Woman Claims She's Judged For Being Too "Pretty"

Photographed By Aaron Wojack.
On Friday, Felicia Czochanski, a Fordham student and freelance writer, posted a personal essay entitled, "People Judge Me Because I'm Pretty." As you can imagine, the piece (which was submitted to Hearst's contributer network, The Mix, and picked up by Cosmopolitan) kind of missed the mark. And the internet responded with venom.

In the essay, Czochanski laments that being regarded as "beautiful" has negatively affected her life. "Imagine how it feels to have heads turn and all eyes on you when you are simply trying to get where you need to be," she writes. "It doesn't make me feel beautiful or sexy. It makes me feel like there's something wrong with me. The scrutiny is never ending." Czochanski goes on to explain that the "scrutiny" (which, I'm not sure is the right word to use here) makes her second-guess the way she's put together. Later on, she talks about how, as a teenager, she used to dress down in order to attract less attention for her looks.

While I take issue with a lot of Czochanski's post, this particular sentence really gave me pause. I agree with Czochanski in that no woman should be made to feel uncomfortable by catcalling or lecherous stares when she walks down the street. But to make the claim, whether it was conscious or not, that the way women dress or look directly influences unwanted attention (and that they should be responsible for controlling that), is offensive, and places the blame on the victim, not the perpetrators.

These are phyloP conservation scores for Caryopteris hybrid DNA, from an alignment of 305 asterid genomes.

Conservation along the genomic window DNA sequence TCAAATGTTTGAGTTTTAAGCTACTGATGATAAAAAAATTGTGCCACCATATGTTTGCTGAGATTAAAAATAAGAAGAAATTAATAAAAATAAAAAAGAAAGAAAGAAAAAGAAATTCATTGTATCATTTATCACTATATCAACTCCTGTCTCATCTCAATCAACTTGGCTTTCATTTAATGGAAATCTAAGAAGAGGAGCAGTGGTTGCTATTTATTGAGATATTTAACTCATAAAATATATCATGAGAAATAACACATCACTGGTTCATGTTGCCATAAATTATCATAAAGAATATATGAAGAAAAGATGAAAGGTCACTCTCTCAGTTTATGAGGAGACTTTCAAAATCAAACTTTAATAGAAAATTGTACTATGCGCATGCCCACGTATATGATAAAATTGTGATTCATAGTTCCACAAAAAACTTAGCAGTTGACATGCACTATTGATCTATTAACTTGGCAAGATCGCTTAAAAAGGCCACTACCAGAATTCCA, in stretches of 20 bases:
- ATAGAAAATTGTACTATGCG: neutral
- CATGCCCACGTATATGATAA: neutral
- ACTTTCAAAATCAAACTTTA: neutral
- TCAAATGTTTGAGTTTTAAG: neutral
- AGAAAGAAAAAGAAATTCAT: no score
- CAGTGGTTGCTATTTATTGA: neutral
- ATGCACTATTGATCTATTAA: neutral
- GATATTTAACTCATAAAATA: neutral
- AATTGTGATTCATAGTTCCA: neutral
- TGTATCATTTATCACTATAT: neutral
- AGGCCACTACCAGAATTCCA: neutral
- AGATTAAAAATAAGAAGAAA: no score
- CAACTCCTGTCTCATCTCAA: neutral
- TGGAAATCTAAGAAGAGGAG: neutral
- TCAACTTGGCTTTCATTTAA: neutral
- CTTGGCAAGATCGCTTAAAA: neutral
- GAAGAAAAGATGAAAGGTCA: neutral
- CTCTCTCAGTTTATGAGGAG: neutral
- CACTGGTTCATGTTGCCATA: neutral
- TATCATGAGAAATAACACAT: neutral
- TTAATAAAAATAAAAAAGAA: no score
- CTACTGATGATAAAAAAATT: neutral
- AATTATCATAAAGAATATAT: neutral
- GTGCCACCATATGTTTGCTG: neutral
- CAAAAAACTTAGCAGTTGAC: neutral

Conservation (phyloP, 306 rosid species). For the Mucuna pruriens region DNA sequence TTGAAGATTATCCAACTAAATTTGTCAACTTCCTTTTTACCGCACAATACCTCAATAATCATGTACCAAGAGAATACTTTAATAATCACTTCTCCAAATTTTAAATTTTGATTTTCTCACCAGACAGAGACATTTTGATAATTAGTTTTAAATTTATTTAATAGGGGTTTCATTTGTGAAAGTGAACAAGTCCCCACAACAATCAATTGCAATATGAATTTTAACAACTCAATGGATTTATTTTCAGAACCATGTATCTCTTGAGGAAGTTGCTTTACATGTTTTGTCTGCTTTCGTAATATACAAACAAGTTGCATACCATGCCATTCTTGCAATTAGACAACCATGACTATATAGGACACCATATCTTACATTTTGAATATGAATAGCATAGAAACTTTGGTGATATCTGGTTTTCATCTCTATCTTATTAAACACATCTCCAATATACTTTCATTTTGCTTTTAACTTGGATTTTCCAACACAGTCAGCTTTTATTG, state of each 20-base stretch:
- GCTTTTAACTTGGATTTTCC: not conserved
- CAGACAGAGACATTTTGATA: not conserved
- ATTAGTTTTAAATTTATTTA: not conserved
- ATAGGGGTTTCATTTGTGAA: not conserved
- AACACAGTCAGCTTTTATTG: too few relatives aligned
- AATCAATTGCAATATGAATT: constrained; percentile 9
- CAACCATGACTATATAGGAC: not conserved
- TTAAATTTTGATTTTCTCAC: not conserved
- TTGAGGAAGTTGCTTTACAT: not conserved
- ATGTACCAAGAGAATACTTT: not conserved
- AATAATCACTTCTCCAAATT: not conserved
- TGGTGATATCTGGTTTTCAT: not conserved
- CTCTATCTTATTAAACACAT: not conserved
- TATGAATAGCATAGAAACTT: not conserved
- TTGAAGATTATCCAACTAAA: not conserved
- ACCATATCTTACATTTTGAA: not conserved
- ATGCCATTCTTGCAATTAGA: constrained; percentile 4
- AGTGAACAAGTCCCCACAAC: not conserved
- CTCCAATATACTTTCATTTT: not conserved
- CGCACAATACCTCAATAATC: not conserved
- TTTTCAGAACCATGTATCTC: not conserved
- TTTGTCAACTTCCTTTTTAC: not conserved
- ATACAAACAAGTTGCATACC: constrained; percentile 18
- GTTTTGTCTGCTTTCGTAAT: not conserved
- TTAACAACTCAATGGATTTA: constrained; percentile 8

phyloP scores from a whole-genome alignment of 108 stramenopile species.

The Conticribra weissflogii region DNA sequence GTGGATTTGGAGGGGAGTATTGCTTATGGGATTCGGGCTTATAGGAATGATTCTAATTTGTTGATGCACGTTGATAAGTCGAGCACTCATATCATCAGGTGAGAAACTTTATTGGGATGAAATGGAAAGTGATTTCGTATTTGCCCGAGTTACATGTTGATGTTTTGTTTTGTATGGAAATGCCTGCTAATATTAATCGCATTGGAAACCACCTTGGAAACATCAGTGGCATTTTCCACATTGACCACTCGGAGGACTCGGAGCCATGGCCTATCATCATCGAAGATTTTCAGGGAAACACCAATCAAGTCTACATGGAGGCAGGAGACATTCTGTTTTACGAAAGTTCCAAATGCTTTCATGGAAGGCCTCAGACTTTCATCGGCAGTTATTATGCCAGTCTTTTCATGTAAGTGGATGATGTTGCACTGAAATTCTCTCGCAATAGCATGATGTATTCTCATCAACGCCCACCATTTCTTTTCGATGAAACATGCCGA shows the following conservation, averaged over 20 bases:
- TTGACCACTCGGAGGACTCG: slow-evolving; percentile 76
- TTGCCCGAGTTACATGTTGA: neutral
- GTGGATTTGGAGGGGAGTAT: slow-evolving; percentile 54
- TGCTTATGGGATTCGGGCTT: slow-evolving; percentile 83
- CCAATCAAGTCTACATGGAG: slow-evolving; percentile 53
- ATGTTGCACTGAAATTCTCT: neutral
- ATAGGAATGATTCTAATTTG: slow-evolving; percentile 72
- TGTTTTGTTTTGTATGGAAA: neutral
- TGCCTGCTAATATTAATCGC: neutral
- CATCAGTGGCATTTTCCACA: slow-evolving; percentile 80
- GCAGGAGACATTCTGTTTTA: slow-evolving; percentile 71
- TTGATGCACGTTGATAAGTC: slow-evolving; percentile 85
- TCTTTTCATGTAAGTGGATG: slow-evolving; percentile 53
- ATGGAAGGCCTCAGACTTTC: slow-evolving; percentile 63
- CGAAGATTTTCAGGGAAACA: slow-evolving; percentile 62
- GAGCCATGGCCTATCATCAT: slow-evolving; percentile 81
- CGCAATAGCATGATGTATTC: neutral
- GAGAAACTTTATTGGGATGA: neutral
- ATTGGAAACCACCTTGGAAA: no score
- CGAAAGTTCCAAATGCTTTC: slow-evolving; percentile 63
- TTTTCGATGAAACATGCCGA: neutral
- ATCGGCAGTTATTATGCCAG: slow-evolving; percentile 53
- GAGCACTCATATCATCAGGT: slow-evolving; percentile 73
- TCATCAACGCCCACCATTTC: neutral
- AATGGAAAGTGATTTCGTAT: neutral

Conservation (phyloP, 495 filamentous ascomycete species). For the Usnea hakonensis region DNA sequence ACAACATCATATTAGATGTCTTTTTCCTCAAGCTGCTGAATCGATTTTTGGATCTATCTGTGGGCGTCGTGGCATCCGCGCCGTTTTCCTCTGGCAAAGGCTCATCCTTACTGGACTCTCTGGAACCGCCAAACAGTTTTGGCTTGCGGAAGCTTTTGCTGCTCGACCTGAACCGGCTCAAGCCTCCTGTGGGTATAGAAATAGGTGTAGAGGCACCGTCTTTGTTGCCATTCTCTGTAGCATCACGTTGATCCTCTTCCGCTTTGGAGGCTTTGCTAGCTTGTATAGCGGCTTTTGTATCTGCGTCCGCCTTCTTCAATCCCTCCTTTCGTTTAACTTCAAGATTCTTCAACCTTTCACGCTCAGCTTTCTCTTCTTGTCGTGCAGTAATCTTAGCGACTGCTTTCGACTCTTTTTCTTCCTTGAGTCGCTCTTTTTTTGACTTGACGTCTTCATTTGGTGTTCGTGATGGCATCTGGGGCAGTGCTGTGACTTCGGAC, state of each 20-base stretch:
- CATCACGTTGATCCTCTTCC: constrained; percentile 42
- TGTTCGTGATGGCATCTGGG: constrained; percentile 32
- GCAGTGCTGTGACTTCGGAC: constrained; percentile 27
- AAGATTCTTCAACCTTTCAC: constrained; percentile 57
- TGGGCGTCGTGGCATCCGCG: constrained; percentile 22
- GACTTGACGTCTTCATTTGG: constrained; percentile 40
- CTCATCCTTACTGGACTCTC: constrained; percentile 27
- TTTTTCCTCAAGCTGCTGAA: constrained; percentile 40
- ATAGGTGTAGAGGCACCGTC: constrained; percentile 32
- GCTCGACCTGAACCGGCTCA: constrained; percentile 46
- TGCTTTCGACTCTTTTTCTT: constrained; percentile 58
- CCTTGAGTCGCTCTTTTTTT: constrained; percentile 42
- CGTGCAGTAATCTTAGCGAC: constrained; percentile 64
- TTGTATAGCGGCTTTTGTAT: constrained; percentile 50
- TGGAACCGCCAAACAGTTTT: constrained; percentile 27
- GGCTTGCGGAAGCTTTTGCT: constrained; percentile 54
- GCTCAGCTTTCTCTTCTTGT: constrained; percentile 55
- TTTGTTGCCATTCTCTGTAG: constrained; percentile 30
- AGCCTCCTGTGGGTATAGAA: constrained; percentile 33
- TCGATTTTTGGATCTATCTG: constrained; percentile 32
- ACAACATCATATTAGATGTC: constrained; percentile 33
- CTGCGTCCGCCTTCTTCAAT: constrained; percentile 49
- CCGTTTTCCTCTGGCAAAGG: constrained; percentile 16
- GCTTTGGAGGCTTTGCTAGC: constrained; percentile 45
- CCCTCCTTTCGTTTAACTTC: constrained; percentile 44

Imagine how it feels to have heads turn and all eyes on you when you are simply trying to get where you need to be...It doesn't make me feel beautiful or sexy. It makes me feel like there's something wrong with me."

Felicia Czochanski
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The point I think Czochanski is trying (and failing) to make is that women shouldn't be judged by their appearances. And I completely agree with that. But by claiming the problem only has to do with "beautiful" girls — and not looking at the bigger picture — misses the point, and also marginalizes those who don't fit into her strict definition of beauty. (That's "5-foot-5 with blonde hair, big hazel eyes, 34DDs, and toned calves," if you're wondering).

The sad part is that, in a really unfortunate turn of events, Czochanski's soliloquy resulted in people doing exactly what she hates — making snap judgments of her. The lion's share of the comments have to do with her appearance which, regardless of how you feel about her writing, is just unacceptable and downright mean.

While Czochanski goes on to claim that she doesn't want to be defined by her looks, that's exactly what she does in her first two sentences. It's not until the fourth paragraph that she mentions her intelligence, athleticism, and ambition. If you want to break free of a label, Czochanski, you have to break free of it yourself, too.
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